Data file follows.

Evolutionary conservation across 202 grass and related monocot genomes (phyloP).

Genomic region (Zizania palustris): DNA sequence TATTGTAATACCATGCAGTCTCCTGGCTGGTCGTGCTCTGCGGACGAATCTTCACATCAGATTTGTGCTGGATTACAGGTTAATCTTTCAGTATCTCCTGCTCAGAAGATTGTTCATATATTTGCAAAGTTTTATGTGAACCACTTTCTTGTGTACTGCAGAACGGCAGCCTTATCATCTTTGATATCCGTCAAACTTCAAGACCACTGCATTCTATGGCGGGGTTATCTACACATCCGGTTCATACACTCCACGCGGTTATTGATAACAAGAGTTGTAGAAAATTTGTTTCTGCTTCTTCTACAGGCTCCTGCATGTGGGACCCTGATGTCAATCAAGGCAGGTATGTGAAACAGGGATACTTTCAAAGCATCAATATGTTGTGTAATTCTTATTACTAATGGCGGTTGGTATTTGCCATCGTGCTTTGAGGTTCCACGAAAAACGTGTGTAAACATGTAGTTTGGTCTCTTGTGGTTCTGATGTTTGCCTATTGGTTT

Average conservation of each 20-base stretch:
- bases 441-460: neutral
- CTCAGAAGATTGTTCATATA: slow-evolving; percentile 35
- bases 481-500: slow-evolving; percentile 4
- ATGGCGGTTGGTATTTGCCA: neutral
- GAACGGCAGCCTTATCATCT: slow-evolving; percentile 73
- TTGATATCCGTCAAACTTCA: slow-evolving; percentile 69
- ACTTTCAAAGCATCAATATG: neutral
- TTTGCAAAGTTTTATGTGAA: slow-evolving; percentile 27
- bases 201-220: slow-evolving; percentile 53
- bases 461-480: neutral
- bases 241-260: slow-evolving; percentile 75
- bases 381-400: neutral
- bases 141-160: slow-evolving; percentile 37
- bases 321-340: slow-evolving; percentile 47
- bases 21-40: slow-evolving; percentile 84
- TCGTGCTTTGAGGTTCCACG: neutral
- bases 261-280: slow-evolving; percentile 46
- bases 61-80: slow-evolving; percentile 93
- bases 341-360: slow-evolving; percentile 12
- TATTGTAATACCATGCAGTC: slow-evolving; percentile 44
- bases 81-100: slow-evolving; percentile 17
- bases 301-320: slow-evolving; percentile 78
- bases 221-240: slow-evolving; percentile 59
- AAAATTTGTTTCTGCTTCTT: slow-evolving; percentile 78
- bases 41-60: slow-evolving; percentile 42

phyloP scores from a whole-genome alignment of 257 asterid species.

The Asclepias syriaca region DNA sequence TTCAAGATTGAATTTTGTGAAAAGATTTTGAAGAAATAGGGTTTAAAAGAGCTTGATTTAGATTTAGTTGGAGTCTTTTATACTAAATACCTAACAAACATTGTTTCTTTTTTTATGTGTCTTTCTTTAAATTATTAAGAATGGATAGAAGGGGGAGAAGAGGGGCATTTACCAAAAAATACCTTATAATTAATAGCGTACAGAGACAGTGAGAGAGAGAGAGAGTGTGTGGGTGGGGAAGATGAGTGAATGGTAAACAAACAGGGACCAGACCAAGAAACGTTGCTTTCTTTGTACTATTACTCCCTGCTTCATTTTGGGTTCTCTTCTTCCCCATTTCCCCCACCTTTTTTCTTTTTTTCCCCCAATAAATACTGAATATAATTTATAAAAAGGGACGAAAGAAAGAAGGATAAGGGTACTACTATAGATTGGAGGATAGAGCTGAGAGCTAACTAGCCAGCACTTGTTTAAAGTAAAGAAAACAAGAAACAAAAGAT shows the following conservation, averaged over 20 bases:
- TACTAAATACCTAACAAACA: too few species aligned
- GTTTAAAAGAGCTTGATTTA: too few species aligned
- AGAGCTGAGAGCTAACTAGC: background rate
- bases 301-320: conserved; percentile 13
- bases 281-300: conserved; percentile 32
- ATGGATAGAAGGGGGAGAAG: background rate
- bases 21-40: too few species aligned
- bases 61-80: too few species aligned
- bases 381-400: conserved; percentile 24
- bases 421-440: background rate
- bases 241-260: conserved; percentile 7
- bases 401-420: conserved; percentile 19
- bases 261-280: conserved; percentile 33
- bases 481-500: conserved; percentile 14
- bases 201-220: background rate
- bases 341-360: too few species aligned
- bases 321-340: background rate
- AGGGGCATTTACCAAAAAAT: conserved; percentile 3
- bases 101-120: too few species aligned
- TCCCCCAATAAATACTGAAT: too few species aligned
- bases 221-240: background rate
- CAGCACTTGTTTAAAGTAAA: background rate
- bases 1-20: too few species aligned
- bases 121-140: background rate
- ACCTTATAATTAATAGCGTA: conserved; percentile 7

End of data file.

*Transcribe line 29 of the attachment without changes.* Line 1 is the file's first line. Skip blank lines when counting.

phyloP scores from a whole-genome alignment of 257 asterid species.